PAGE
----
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Hidden Gem of the Day: Ironwood Golf Course in Cowlesville, New York



These aren’t the traditional “top-100” golf courses in America, or the ultra-private golf clubs you can’t get onto. These are the hidden gems; they’re accessible to the public, they cost less than $50, but they’re unique, beautiful and fun to play in their own right. We’re treating this as a bucket list of golf courses to play across the country, and the world. If you have a personal favorite hidden gem, submit it here!

Giving my brother Gianni Magliocco a breather for a few days. From the wintry north, here’s the fourth installment of a 5-part Hidden Gem of the Day series from the Buffalo-Niagara region of western New York state. Our first installment, Byrncliff Resort, sits 35 minutes southeast of Buffalo proper. Ironwood golf course is at least five minutes closer to downtown, just off the road that takes you to Byrncliff. Ironwood sits across the street from the farm owned by the Ripstein family. Dairy farmers by trade, they know a thing or two about the rolling hills south of the Queen city. They hired Scott Witter to design a playable course for their friends and locals, and Witter outdid himself. Ironwood is rollicking fun from the get go, filled with half-par holes that favor low scores, and a low-key atmosphere that makes you wish you lived along Folsomdale Road.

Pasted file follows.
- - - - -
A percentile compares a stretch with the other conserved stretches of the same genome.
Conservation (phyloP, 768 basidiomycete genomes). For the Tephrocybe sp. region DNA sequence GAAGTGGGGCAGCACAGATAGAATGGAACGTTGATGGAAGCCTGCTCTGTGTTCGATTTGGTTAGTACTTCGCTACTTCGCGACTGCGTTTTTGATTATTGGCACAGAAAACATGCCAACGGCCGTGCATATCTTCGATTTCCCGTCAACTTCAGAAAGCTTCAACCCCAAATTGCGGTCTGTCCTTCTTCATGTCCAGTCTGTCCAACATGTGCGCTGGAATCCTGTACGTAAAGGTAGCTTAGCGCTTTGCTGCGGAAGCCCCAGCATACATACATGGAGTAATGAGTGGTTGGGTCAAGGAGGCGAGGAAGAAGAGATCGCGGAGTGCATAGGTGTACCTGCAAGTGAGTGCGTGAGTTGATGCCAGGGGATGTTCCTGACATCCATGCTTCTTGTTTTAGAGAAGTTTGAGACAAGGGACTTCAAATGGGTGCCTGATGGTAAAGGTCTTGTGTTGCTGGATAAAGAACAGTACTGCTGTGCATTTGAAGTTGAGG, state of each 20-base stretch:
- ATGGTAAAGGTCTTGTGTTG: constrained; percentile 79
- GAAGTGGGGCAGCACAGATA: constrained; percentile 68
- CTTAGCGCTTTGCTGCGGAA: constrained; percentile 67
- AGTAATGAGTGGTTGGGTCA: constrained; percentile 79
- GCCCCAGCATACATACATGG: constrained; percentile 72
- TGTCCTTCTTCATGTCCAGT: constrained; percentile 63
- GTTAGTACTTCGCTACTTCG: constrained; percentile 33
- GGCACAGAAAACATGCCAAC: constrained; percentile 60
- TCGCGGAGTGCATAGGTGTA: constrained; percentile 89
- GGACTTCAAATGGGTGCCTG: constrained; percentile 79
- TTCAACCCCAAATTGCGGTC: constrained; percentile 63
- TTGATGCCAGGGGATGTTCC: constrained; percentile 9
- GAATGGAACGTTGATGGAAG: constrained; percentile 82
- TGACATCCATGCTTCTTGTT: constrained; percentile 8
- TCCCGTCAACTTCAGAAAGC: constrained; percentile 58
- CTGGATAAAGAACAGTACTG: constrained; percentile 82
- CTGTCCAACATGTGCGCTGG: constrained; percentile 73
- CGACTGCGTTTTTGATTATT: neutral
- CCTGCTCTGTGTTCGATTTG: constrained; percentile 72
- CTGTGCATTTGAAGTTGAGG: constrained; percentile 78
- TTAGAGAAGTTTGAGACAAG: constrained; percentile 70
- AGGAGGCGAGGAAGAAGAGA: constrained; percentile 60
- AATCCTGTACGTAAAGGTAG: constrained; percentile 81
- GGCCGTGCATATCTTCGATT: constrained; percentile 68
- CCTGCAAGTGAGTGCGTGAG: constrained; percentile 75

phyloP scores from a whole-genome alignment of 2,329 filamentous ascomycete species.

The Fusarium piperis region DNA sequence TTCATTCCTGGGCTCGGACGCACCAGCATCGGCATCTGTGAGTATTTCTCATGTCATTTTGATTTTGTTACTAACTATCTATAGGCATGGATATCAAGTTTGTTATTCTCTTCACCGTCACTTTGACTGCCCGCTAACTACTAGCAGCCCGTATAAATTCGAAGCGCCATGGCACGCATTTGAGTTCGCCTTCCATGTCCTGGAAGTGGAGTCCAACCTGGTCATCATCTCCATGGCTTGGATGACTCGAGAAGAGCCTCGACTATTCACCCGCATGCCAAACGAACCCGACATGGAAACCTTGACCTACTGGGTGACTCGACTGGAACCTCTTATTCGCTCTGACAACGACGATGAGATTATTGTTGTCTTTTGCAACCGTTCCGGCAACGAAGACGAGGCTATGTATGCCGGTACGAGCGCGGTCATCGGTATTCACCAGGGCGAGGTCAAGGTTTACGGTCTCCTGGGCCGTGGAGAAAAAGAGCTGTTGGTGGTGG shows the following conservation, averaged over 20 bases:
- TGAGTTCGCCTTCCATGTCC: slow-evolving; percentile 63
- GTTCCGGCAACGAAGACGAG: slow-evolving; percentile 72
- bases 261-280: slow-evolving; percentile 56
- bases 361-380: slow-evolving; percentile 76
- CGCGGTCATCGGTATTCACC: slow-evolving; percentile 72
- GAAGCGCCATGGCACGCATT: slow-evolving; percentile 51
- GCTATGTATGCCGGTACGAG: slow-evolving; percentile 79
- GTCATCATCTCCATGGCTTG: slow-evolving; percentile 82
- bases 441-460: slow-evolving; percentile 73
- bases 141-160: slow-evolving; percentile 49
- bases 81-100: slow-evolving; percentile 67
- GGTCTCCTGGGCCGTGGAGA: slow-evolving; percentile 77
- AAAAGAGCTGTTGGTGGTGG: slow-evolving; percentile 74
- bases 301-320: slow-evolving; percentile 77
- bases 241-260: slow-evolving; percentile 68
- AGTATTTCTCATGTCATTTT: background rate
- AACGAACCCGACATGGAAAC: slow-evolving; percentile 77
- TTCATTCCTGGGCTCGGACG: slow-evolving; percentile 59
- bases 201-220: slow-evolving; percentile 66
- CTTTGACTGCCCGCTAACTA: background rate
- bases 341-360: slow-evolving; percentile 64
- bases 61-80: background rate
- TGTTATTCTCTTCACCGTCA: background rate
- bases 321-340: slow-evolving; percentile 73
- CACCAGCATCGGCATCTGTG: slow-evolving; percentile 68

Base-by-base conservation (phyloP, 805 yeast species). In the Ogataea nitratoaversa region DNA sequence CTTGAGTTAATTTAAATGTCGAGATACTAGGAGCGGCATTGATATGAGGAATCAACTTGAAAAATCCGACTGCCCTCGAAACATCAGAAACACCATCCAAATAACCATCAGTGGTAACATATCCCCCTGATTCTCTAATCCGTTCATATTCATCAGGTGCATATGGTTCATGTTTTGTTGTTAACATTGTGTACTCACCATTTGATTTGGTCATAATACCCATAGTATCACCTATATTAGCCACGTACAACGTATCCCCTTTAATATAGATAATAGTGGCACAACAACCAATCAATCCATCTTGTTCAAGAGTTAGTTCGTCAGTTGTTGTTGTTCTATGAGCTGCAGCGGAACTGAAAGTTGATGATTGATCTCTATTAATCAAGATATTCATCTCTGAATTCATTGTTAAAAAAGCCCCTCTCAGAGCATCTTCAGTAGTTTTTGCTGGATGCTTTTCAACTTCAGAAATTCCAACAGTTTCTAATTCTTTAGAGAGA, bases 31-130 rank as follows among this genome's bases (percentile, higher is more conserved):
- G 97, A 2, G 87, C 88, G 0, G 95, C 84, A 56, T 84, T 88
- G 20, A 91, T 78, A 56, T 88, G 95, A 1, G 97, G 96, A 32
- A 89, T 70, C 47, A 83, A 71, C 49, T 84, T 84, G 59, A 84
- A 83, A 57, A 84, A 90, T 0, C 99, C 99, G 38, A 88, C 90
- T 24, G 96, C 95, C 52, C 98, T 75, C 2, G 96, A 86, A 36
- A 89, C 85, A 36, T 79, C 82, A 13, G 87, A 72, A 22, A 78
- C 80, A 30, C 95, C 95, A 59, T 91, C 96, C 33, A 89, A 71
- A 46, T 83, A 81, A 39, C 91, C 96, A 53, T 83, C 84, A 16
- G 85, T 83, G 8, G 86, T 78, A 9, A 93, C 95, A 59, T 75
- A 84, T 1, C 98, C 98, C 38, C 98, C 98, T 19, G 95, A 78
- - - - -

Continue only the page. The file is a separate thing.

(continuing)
Where to begin? We love the par-4 7th, a hole that offers a mid-iron pitch to safety left, or a brazen attempt at driving the green over a taunting pond. Next. consider the par-5 16th, where you can get within an 8-iron of the green with your drive, if and only if you know where the speed slot lies. If that’s not enough, close your round with another attempt at driving a par-4 green at the home hole. Thing is, if you don’t reach the green, you might make six! Don’t worry; the Ripsteins will take care of you, no matter the result.

Green fees at Ironwood don’t exceed $45.50, and that’s on weekends and holidays. Don’t believe us? That’s okay. Check their web site.


Check out the full forum thread here, and submit your Hidden Gem.

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Ronald Montesano writes for from western New York. He dabbles in coaching golf and teaching Spanish, in addition to scribbling columns on all aspects of golf, from apparel to architecture, from equipment to travel. Follow Ronald on Twitter at @buffalogolfer.